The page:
These and other features are stated in the claims and will also be apparent from the detailed description below.
The invention will thus be explained further below with reference to the enclosed drawing, which illustrates a preferred embodiment.
The only drawing figure shows schematically a perspective view, partially cut away to show the inside, of a resonator cavity provided with a tuning device according to the invention.
On the drawing, many details not related to the inventive concept have been left out, such as joints, sealing elements, input and output terminal devices for the microwave carrier wave, etc.
A box-like housing 1 includes four side walls, three of which are visible in the drawing, namely those denoted 2, 3 and 4 a lower wall 5 and an upper wall 6, so as to form a parallelepipedic box defining an interior cavity 7, which serves a resonator for a microwave carrier wave to be transferred between a transmitter/receiver and an antenna, in particular as a part of a combiner including a number of similar resonator cavities.
The cavity 7 comprises a centrally located resonator body 8, being made of ceramic material and having an annular shape with a central, axial hole 9 and being held in a fixed position by two coaxially arranged support sleeves 10 a, 10 b. The latter are secured to the lower and upper walls 5, 6, respectively. The fixed ceramic body 8 and the interior surfaces of the walls 2, 3, 4, 5 and 6 will provide a resonator cavity having a certain resonance frequency. The latter can be tuned to a desired value by means of a relatively small tuning body 11, likewise of ceramic material, which is movable along, a linear path passing through the central hole 9 of the annular ceramic body 8. The resonance frequency will thus depend on the axial position of the tuning body 11.
The present invention concerns the mechanical support and controllable positioning of the tuning body 11. In the preferred embodiment, the tuning body 11 is shaped as a ring element which is slid onto a relatively narrow portion 12 of a rod made of quartz glass. The rod is tubular and has a wider lower portion 13 which defines a shoulder 14 serving as a stop surface for the tuning body 11. The tuning body 11 is constantly pressed against the shoulder 14 by means of an elongated, relatively narrow sleeve 15, serving as a clamping element. The sleeve 15 is made of a material with low losses from a radio-frequent electromagnetic field and yet having the capability of conducting some of the heat generated in the ceramic elements 8 and 11, e.g. aluminium oxide.
The wide portion 13 of the rod extends freely through a hole 16 in the lower wall 5, whereas the sleeve 15 passes freely through an oppositely located hole 17, provided with a guiding bushing 18, in the upper wall 6. Thus, both the narrow rod portion 12 and the surrounding sleeve 15 extend to the outside of the top wall 6. In this outside region, a helical spring 19 acts between the axial end of the sleeve 15 and a washer 20, which is retained by a locking element 21 engaging with a circumferential groove 22 at the end portion of the rod.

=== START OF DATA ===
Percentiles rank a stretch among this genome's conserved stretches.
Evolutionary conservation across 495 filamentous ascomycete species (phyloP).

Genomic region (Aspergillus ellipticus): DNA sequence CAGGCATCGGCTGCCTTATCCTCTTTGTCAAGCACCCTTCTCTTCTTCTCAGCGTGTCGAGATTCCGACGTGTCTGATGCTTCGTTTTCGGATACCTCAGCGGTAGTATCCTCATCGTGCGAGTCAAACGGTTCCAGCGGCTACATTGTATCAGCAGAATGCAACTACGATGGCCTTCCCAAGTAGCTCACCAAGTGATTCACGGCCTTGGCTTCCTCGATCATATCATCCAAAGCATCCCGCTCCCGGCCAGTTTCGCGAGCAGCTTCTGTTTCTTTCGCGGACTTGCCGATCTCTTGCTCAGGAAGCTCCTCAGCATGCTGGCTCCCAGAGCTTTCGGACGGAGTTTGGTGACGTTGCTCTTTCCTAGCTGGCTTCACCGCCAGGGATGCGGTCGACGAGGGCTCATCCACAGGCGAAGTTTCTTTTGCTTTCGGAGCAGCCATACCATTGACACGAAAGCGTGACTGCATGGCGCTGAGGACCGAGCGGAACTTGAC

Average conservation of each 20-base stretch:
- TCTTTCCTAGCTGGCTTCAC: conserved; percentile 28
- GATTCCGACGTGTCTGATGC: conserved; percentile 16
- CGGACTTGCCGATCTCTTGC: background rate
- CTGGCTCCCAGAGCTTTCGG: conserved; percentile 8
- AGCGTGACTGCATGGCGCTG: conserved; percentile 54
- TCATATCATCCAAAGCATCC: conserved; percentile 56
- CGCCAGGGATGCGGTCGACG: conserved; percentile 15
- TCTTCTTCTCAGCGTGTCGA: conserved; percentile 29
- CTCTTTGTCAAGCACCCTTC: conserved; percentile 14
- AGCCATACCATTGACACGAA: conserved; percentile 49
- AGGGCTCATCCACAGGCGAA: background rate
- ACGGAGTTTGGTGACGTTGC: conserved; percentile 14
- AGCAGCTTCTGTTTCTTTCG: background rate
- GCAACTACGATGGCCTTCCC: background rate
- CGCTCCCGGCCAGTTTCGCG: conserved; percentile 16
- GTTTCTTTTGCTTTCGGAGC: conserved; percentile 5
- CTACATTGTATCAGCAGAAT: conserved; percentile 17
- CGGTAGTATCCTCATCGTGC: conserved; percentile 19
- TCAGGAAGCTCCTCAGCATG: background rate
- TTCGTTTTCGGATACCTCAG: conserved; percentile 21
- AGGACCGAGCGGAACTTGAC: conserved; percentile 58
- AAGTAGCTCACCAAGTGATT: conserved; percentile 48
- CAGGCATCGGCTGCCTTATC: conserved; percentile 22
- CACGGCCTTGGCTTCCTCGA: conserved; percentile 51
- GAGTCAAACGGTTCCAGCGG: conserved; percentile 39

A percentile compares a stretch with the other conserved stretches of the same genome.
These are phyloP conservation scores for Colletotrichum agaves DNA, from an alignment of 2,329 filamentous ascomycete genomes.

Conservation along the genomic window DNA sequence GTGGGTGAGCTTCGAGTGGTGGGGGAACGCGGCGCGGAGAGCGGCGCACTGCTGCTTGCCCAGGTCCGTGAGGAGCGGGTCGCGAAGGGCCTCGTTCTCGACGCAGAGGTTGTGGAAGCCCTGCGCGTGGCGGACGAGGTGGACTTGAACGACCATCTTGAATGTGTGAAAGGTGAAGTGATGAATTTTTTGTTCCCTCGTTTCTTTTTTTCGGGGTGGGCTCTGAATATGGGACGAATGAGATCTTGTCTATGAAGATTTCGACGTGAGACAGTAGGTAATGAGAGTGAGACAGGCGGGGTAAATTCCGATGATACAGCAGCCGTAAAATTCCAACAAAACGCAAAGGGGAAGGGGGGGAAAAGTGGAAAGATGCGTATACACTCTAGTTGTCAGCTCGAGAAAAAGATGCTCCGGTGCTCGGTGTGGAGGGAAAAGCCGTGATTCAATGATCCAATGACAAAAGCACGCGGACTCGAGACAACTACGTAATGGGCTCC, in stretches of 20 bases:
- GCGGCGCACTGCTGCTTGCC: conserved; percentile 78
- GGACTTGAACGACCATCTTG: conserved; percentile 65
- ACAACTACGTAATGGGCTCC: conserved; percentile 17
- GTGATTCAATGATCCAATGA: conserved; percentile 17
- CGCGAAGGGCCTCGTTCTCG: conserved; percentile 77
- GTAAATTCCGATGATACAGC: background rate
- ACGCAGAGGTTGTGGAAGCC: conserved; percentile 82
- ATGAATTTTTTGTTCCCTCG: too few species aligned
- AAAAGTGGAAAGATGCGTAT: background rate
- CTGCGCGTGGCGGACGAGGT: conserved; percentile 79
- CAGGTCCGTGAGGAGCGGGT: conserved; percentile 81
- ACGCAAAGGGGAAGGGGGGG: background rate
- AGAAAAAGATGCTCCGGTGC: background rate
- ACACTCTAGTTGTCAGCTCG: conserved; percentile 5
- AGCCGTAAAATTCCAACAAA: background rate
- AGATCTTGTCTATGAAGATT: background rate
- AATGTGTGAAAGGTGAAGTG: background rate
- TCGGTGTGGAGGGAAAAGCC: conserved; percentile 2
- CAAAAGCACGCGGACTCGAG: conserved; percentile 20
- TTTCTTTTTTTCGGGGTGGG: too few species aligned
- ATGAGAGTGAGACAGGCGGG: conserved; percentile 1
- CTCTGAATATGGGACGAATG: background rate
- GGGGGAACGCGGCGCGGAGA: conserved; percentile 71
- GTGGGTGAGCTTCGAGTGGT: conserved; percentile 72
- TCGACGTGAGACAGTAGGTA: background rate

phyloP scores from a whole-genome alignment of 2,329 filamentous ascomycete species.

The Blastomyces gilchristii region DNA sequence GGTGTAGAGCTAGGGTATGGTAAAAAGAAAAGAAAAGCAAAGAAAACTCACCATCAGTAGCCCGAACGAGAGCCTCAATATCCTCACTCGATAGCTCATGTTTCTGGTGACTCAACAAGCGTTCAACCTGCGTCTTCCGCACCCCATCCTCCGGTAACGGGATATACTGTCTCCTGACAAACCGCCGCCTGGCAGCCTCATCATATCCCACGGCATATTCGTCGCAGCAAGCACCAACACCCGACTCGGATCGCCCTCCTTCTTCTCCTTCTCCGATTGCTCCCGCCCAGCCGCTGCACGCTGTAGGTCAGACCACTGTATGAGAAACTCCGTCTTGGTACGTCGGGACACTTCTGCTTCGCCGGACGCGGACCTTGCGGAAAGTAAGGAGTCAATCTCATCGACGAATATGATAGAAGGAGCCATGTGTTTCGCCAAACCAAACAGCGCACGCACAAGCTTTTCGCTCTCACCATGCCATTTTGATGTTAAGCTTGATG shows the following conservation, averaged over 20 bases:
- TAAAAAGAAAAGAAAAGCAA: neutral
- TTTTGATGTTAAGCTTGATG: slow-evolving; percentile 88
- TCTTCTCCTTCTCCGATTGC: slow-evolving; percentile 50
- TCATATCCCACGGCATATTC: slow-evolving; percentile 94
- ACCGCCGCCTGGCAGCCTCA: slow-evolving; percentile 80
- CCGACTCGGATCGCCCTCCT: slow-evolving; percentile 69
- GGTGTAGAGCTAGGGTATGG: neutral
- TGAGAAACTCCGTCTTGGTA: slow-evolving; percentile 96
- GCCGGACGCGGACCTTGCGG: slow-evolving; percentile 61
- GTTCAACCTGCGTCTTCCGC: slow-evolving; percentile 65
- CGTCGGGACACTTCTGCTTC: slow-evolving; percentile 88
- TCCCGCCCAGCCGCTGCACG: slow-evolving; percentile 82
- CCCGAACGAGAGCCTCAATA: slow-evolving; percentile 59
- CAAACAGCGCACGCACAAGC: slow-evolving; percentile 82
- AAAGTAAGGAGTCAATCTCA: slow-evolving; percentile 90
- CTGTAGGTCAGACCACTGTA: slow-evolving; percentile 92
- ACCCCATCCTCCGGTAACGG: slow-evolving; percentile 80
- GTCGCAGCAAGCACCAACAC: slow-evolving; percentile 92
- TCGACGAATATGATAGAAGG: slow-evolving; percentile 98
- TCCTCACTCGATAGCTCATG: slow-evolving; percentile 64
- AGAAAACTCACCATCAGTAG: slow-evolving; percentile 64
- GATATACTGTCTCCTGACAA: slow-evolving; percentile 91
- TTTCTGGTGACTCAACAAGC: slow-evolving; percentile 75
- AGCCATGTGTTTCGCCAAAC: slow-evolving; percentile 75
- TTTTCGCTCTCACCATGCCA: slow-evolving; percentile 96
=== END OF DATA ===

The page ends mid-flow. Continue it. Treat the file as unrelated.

In this way, the clamping sleeve 15 is pressed axially by the pressure spring 19 so as to exert a substantially constant force on the tuning body 11, which is consequently clamped against the shoulder 14 on the rod 12, 13.
At the lower side (as seen on the drawing) of the housing 1, the wide portion 13 of the tubular rod is provided with an internally threaded element, such as a nut 23, which engages with the externally threaded rotatable output shaft 24 of an electric step motor 28. The nut 23 is axially secured to the rod portion 13 and is held against rotation by means of a radially projecting pin 25 which is guided in a linear slot 26 extending axially in an external holding sleeve 27, which holds the electric motor in a fixed position in relation to the housing 1.
Upon actuating the electric step motor 28, the shaft 24 will rotate and the rod 12, 13 will consequently be linearly displaced in an axial direction, i.e. upwards or downwards as seen in the drawing, whereby the tuning body 11 is displaced so as to tune the microwave resonator into a desired resonance frequency.
The inventive arrangement may be modified by those skilled in the art, within the scope defined in claim 1. For example, the fixed and movable ceramic elements 8 and 11 do not have to be concentric but may be arranged side by side, the tuning body being movable along a linear path in parallel to the axial extension of the fixed ceramic body. Alternatively, the tuning body may be rotatable in relation to the fixed ceramic body.
The stop means does not have to be a shoulder between two rod parts having different diameters. Instead it may be formed as an annular flange externally on a massive rod or internally in a tubular rod. In the latter case, the clamping element would be a central rod element located inside the tubular rod.
The rod may comprise two or more parts being joined together, in particular in the form of longitudinal segments, each being massive or tubular.
The external actuator may be a mechanical device, e.g. operated manually.
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|U.S. Classification||333/219.1, 333/234, 333/235|
|Jan 12, 2000||AS||Assignment|
Owner name: ALLGON AB, SWEDEN
Free format text: ASSIGNMENT OF ASSIGNORS INTEREST;ASSIGNORS:MALMSTROM, JAN;SJOHOLM, JAN;OSTIN, JOAKIM;REEL/FRAME:010580/0755